View Printable Version :: Email to a Friend
Heads for Zakah Spending
Economic Issues
Amin Ahsan Islahi
(Tr. by:Jhangeer Hanif)

The heads for zakah spending have been enlisted in Surah Tawbah as under:

إِنَّمَا الصَّدَقَاتُ لِلْفُقَرَاء وَالْمَسَاكِينِ وَالْعَامِلِينَ عَلَيْهَا وَالْمُؤَلَّفَةِ قُلُوبُهُمْ وَفِي الرِّقَابِ وَالْغَارِمِينَ وَفِي سَبِيلِ اللّهِ وَابْنِ السَّبِيلِ فَرِيضَةً مِّنَ اللّهِ وَاللّهُ عَلِيمٌ حَكِيمٌ (٦٠:٩)

Sadaqat are only for the benefit of faqirs and miskins, those who work for the collection thereof, those who must be appeased, for emancipating slaves, for freeing debtors of their debt burden, for the cause of Allah and for the wayfarers. It is a duty imposed by Allah. Allah is knower and wise. (9:60)

 Now, an explanation of this verse follows.

 1. Faqirs and Miskins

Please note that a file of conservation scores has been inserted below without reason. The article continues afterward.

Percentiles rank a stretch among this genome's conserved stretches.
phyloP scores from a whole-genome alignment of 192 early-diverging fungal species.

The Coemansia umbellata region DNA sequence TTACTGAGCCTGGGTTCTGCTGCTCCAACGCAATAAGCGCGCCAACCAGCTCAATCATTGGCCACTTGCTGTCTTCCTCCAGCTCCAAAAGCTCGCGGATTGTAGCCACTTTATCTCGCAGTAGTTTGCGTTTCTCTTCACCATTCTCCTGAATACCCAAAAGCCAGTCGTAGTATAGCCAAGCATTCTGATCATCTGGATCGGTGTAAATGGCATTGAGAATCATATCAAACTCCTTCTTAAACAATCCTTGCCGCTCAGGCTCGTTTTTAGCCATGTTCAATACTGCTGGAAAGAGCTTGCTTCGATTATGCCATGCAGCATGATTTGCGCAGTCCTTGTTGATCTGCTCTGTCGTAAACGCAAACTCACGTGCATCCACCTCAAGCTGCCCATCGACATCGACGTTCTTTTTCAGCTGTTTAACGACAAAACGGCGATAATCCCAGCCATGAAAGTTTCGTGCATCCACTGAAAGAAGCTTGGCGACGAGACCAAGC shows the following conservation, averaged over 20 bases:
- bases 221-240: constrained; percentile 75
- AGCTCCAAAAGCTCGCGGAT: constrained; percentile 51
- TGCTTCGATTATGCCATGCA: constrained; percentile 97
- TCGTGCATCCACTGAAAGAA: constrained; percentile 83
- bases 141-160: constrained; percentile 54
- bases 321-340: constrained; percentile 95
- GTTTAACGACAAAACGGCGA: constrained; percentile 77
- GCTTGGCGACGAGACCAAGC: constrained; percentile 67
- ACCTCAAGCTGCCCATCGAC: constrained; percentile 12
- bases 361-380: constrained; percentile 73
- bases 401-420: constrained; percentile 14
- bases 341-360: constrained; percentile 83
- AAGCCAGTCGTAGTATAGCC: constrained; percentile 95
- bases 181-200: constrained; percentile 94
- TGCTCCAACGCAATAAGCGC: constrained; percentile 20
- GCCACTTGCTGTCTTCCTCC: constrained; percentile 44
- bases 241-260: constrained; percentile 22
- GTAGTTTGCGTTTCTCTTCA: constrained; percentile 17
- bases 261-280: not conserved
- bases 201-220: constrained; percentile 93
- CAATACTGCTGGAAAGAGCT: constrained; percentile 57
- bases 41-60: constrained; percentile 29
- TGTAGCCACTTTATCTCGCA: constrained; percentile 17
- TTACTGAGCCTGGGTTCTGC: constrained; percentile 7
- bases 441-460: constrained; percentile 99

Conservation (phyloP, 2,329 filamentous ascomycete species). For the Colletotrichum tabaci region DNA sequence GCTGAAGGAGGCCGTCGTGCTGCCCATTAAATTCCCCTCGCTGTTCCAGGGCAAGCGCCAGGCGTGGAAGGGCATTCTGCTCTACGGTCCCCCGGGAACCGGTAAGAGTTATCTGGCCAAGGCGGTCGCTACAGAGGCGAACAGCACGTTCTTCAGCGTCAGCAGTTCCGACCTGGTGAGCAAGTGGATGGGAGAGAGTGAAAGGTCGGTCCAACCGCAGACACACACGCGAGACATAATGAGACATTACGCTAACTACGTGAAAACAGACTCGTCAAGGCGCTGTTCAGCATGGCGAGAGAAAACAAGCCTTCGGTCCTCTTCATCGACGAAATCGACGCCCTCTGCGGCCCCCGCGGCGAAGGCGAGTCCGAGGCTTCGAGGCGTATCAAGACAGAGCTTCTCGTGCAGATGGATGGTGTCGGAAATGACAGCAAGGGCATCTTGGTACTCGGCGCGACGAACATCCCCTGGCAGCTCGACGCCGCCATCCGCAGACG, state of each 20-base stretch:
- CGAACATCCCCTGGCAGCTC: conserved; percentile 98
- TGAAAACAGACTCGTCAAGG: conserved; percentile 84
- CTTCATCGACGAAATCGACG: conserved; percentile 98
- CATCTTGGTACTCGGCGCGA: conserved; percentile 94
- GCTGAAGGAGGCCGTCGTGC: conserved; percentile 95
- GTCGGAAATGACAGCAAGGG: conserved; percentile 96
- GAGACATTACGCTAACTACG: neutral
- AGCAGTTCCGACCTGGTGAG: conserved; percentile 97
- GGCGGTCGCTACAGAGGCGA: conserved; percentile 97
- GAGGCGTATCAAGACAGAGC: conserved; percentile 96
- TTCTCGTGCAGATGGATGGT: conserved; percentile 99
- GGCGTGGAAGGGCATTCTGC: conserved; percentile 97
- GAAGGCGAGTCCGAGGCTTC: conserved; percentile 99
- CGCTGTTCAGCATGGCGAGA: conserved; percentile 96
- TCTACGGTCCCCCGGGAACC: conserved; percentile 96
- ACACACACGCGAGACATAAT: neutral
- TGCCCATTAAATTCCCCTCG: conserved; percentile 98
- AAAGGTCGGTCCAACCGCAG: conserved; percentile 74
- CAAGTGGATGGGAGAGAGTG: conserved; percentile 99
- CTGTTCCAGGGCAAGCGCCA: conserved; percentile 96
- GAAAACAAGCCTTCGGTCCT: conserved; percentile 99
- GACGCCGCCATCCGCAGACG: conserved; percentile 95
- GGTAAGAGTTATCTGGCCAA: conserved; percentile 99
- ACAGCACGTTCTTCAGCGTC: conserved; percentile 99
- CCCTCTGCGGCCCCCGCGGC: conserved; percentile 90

The first head described for spending zakah is faqirs and miskins. Since they have been mentioned first, they should have priority over all others as far as spending of zakah is concerned. When these two words are used separately in two different sentences, they convey a synonymous meaning. However, when they come simultaneously in a single sentence, a subtle difference in their connotation may be discerned. By faqir is meant a person who though is able to work and earn, and has the positive intention to do so, yet he faces financial constraints to earn livelihood. By miskin is meant a person who has been exhausted and worn out by a ceaseless wave of adversities so much so that he loses hope and finds no strength to overcome difficulties, and ultimately ends up becoming disillusioned with himself. Zakah, first of all, should be spent to help them out so that they may be able to live their life honourably.